Quassia indica

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Quassia indica
Quassia indica 21.JPG

Quassia indica

Eurosiden II
Order : Sapindales (Sapindales)
Family : Bitter ash family (Simaroubaceae)
Genre : Quassia
Type : Quassia indica
Scientific name
Quassia indica
( Gaertn. ) Noot.

Quassia indica ( Syn . : Samadera indica ) is a species of plant in the bitter ash family(Simaroubaceae). It thrives in evergreen forests and standing waters in tropical Asia, Madagascar , the Comoros and Pemba .


Quassia indica grows as a shrub or small tree that reaches heights of around 10 meters and a trunk circumference of 50 centimeters. It forms strong branches. Its bark is pale yellow. The leaves are large and shiny, 16 to 20 (to 25) centimeters long and 9 centimeters wide, undivided, ovate to oblong-elliptical with a short tip and rounded base. The underside of the leaf shows numerous sunken glands.

Quassia indica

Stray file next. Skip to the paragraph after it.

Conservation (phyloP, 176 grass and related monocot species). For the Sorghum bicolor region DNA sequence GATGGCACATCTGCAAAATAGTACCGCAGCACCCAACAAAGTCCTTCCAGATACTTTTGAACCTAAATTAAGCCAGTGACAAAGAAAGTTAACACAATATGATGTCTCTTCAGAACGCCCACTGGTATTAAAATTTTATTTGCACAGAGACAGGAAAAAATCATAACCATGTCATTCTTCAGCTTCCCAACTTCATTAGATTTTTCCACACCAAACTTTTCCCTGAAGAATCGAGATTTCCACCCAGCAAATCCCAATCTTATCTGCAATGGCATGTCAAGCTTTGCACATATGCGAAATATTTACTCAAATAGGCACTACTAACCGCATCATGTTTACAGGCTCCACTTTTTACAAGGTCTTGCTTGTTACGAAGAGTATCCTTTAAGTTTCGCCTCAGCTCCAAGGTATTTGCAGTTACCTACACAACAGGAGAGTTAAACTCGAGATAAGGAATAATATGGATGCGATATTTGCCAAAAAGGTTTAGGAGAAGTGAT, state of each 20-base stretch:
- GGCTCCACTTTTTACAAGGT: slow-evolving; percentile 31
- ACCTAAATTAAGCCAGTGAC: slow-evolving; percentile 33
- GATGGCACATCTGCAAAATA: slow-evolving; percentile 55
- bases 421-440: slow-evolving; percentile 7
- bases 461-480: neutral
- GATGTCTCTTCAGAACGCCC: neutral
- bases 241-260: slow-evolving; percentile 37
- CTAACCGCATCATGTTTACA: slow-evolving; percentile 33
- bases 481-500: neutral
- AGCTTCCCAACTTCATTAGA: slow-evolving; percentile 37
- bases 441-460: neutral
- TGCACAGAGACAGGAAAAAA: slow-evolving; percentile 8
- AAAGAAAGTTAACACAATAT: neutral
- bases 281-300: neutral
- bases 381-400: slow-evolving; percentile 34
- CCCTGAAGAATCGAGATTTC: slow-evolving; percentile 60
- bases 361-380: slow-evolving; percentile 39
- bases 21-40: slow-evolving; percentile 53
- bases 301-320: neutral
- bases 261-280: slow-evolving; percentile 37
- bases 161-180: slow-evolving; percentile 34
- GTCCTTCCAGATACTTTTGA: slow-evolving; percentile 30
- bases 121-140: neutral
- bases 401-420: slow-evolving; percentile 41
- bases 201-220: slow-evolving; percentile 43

Over a 15 to 20 centimeter long inflorescence stem, twenty or more flowers stand together in a dense, golden inflorescence. The flower stalks are red. The flowers are pale pink-yellow. With a length of 5 to 7 centimeters, the pear-shaped, strongly flattened stone fruit has a sharp ridge and contains a large, curved, brown core.


The wood of Quassia indica is light and light. In Madagascar it is used to build canoes. Different parts of the tree are used in Malagasy and Indian naturopathy . Boiled extracts of the trunk or the root bark are said to help against indigestion, diarrhea, fever and menstrual cramps. With the scraped bark (Samaderarinde) injuries and burns are treated. The leaves are used externally against erysipelas and itching. A fatty oil is obtained from the seeds , which is considered a remedy for rheumatism . Various extracted ingredients (quassinoids) show anti-inflammatory, antileukemic or antimicrobial properties, for example they inhibit the growth of Plasmodium falciparum .


  1. a b c Timbers 1 . In: D. Louppe, AA Oteng-Amoako, M. Brink (eds.): Plant resources of tropical Africa . tape 7 . PROTA, 2008, ISBN 978-90-5782-209-4 , pp. 499-500 .
  2. ^ A b P. K. Warrier, VPK Nambiar, C. Ramankutty: Indian medicinal plants: a compendium of 500 specie . tape 5 . Orient Blackswan, 1996, ISBN 81-250-0763-6 , pp. 55 .
  3. ^ Hsuan Keng, Ro-Siu Ling Keng: The concise flora of Singapore: gymnosperms and dicotyledons . tape 2 . NUS Press, 1990, ISBN 9971-69-135-3 , pp. 99 .

Web links

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